Life of Pi
‘Unfilmable books’ have a history of difficult screen births. All you’ve got to do is check out the US release of David Mitchell’s Cloud Atlas to see how things can go a little bit awry (even if the film itself is not terrible). Having your ‘unfilmable book’ movie helmed by Ang Lee, however, is a sure fire way to bridge that gulf. Lee, who directed the spellbindingly magical Crouching Tiger, Hidden Dragon and the unbearably touching and sad Brokeback Mountain, returns here with a remarkable 3D vision of the power of faith. Whether you come to the film searching for spiritual enlightenment, or are just looking for a reaffirmation of your faith in the world of cinema, Life of Pi doesn’t disappoint.
At the heart of Life of Pi is Suraj Sharma as the titular 3.14159. This is Sharma’s first film but his performance, as a 16-year-old boy who is shipwrecked with just a tiger called Richard Parker for company, is remarkable. He holds the film as it drifts across the Pacific ocean, engaging with the CGI characters with outstanding charisma and intelligence. Richard Parker, the tiger, is another star of the show. The technological feat of bringing him to screen has put off a lot of directors in the past, but the boffins behind this film have knocked it out of the park, creating a tiger that is both perfectly real and reveals a certain humanity behind the eyes (as the film would like us to believe). It is a harmonious blend and one that is enlivened by sights, in 3D, that will blow your mind- a luminescent whale leaping from the depths, an island solely inhabited by meerkats, the wrecking of a Japanese ocean liner, a swimmer in a French swimming pool, a hyena eating a zebra…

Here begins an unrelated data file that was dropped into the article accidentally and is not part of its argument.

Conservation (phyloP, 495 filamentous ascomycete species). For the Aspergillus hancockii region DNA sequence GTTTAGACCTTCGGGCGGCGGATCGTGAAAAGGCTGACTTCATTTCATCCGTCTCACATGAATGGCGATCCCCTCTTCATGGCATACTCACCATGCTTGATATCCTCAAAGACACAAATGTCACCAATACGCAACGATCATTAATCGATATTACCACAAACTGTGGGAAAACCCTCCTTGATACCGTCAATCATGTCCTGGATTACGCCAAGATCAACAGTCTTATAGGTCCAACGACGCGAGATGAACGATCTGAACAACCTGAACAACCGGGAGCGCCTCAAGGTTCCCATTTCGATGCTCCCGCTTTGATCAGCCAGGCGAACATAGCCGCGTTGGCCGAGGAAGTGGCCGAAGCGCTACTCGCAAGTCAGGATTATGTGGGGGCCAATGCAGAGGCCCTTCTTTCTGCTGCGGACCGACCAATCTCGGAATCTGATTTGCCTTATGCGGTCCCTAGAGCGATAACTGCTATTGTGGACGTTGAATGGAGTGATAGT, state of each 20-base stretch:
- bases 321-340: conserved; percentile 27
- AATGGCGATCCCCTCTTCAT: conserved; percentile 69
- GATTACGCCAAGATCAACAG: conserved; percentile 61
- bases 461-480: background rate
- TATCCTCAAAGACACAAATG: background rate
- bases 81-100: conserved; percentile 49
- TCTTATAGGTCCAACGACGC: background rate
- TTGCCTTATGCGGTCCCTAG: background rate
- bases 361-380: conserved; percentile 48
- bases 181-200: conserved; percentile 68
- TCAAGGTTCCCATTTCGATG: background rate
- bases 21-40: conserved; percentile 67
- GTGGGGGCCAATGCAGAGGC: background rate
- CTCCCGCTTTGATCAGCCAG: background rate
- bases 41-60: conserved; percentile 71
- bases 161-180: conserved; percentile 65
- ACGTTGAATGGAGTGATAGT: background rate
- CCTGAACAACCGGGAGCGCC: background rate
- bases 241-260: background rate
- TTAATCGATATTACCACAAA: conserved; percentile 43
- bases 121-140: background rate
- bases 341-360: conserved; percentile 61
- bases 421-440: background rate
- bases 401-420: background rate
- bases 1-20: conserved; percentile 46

Engaging with Life of Pi requires little of the stamina necessary for the other best films of 2012. It is fun and light, but with such a fantastical and, crucially, profound, central message that its impression will last for a long time. Repeat viewings will be a necessity, if only to make sure that you don’t close your eyes during the ‘blink and you’ll miss it’ moments of awesome, beautiful detail. This is a film of very real power and one that utilises the best that big budget Hollywood has to offer, and harnesses it for one of the most engaging literary adaptations of recent years. I just hope that Baz Luhrmann is watching (but I suspect he’s far too busy…).
Life of Pi is everything you could want from a Christmas movie- touching, funny and staggeringly beautiful.
|Title:||Life of Pi|
|Starring:||Suraj Sharma, Richard Parker, Irrfan Khan, Rafe Spall|
|Running time:||2 hoursish|